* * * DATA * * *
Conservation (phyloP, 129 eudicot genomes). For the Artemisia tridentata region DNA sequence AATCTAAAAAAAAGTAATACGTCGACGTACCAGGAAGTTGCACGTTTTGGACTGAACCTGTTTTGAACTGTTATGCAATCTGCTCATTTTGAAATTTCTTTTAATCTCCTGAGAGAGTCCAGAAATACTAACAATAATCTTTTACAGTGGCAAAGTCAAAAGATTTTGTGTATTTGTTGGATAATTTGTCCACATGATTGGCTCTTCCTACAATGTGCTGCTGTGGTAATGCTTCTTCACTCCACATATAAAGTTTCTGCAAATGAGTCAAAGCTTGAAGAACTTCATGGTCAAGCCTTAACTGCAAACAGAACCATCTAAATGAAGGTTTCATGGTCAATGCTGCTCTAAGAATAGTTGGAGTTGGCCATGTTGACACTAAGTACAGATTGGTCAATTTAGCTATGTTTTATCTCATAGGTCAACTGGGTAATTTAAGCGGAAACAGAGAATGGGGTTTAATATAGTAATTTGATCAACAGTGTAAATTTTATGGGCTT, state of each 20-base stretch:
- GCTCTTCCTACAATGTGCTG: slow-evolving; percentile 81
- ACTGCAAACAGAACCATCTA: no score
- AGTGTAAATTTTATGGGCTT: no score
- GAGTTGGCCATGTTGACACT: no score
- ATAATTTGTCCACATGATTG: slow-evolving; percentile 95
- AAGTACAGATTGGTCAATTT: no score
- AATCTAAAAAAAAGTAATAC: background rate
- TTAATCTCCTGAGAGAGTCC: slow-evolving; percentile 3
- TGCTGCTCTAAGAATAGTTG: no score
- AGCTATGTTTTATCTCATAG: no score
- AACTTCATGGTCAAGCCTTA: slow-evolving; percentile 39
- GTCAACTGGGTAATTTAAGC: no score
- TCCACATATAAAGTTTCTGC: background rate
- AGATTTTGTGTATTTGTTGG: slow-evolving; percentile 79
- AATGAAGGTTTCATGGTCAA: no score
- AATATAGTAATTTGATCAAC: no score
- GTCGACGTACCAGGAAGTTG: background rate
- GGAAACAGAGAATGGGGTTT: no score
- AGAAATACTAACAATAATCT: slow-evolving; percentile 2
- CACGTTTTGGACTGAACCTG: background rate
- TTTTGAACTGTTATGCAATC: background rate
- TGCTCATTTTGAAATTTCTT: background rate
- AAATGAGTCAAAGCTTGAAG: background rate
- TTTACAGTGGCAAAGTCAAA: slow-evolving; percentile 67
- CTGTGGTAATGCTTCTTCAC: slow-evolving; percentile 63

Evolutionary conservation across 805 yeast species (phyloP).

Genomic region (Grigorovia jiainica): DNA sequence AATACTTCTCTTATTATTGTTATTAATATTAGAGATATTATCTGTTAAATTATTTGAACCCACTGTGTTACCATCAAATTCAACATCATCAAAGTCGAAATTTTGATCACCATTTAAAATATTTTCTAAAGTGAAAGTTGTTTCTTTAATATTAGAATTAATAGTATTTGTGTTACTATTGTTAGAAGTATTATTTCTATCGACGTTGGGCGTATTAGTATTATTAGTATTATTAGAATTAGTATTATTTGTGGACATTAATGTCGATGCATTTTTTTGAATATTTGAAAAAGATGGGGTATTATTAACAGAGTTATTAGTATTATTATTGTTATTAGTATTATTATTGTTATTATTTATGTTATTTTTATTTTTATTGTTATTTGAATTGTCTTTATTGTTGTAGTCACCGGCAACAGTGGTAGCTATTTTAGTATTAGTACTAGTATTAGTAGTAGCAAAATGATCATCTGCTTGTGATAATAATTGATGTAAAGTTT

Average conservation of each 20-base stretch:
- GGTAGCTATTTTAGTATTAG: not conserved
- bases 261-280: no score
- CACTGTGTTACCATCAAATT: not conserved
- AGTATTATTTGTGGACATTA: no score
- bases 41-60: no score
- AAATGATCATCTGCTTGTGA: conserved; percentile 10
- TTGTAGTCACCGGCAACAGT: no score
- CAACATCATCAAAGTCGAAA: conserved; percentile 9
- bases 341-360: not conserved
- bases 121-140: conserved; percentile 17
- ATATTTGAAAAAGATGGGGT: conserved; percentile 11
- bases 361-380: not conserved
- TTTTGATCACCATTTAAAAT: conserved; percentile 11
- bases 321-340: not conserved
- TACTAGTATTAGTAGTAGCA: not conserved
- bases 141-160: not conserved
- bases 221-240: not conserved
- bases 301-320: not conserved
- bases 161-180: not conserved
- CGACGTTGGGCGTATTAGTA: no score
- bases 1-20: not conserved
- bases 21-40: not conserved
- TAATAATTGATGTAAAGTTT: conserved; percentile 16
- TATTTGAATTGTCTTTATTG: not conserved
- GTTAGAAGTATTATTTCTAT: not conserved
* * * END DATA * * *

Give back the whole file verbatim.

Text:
Conservation (phyloP, 129 eudicot genomes). For the Artemisia tridentata region DNA sequence AATCTAAAAAAAAGTAATACGTCGACGTACCAGGAAGTTGCACGTTTTGGACTGAACCTGTTTTGAACTGTTATGCAATCTGCTCATTTTGAAATTTCTTTTAATCTCCTGAGAGAGTCCAGAAATACTAACAATAATCTTTTACAGTGGCAAAGTCAAAAGATTTTGTGTATTTGTTGGATAATTTGTCCACATGATTGGCTCTTCCTACAATGTGCTGCTGTGGTAATGCTTCTTCACTCCACATATAAAGTTTCTGCAAATGAGTCAAAGCTTGAAGAACTTCATGGTCAAGCCTTAACTGCAAACAGAACCATCTAAATGAAGGTTTCATGGTCAATGCTGCTCTAAGAATAGTTGGAGTTGGCCATGTTGACACTAAGTACAGATTGGTCAATTTAGCTATGTTTTATCTCATAGGTCAACTGGGTAATTTAAGCGGAAACAGAGAATGGGGTTTAATATAGTAATTTGATCAACAGTGTAAATTTTATGGGCTT, state of each 20-base stretch:
- GCTCTTCCTACAATGTGCTG: slow-evolving; percentile 81
- ACTGCAAACAGAACCATCTA: no score
- AGTGTAAATTTTATGGGCTT: no score
- GAGTTGGCCATGTTGACACT: no score
- ATAATTTGTCCACATGATTG: slow-evolving; percentile 95
- AAGTACAGATTGGTCAATTT: no score
- AATCTAAAAAAAAGTAATAC: background rate
- TTAATCTCCTGAGAGAGTCC: slow-evolving; percentile 3
- TGCTGCTCTAAGAATAGTTG: no score
- AGCTATGTTTTATCTCATAG: no score
- AACTTCATGGTCAAGCCTTA: slow-evolving; percentile 39
- GTCAACTGGGTAATTTAAGC: no score
- TCCACATATAAAGTTTCTGC: background rate
- AGATTTTGTGTATTTGTTGG: slow-evolving; percentile 79
- AATGAAGGTTTCATGGTCAA: no score
- AATATAGTAATTTGATCAAC: no score
- GTCGACGTACCAGGAAGTTG: background rate
- GGAAACAGAGAATGGGGTTT: no score
- AGAAATACTAACAATAATCT: slow-evolving; percentile 2
- CACGTTTTGGACTGAACCTG: background rate
- TTTTGAACTGTTATGCAATC: background rate
- TGCTCATTTTGAAATTTCTT: background rate
- AAATGAGTCAAAGCTTGAAG: background rate
- TTTACAGTGGCAAAGTCAAA: slow-evolving; percentile 67
- CTGTGGTAATGCTTCTTCAC: slow-evolving; percentile 63

Evolutionary conservation across 805 yeast species (phyloP).

Genomic region (Grigorovia jiainica): DNA sequence AATACTTCTCTTATTATTGTTATTAATATTAGAGATATTATCTGTTAAATTATTTGAACCCACTGTGTTACCATCAAATTCAACATCATCAAAGTCGAAATTTTGATCACCATTTAAAATATTTTCTAAAGTGAAAGTTGTTTCTTTAATATTAGAATTAATAGTATTTGTGTTACTATTGTTAGAAGTATTATTTCTATCGACGTTGGGCGTATTAGTATTATTAGTATTATTAGAATTAGTATTATTTGTGGACATTAATGTCGATGCATTTTTTTGAATATTTGAAAAAGATGGGGTATTATTAACAGAGTTATTAGTATTATTATTGTTATTAGTATTATTATTGTTATTATTTATGTTATTTTTATTTTTATTGTTATTTGAATTGTCTTTATTGTTGTAGTCACCGGCAACAGTGGTAGCTATTTTAGTATTAGTACTAGTATTAGTAGTAGCAAAATGATCATCTGCTTGTGATAATAATTGATGTAAAGTTT

Average conservation of each 20-base stretch:
- GGTAGCTATTTTAGTATTAG: not conserved
- bases 261-280: no score
- CACTGTGTTACCATCAAATT: not conserved
- AGTATTATTTGTGGACATTA: no score
- bases 41-60: no score
- AAATGATCATCTGCTTGTGA: conserved; percentile 10
- TTGTAGTCACCGGCAACAGT: no score
- CAACATCATCAAAGTCGAAA: conserved; percentile 9
- bases 341-360: not conserved
- bases 121-140: conserved; percentile 17
- ATATTTGAAAAAGATGGGGT: conserved; percentile 11
- bases 361-380: not conserved
- TTTTGATCACCATTTAAAAT: conserved; percentile 11
- bases 321-340: not conserved
- TACTAGTATTAGTAGTAGCA: not conserved
- bases 141-160: not conserved
- bases 221-240: not conserved
- bases 301-320: not conserved
- bases 161-180: not conserved
- CGACGTTGGGCGTATTAGTA: no score
- bases 1-20: not conserved
- bases 21-40: not conserved
- TAATAATTGATGTAAAGTTT: conserved; percentile 16
- TATTTGAATTGTCTTTATTG: not conserved
- GTTAGAAGTATTATTTCTAT: not conserved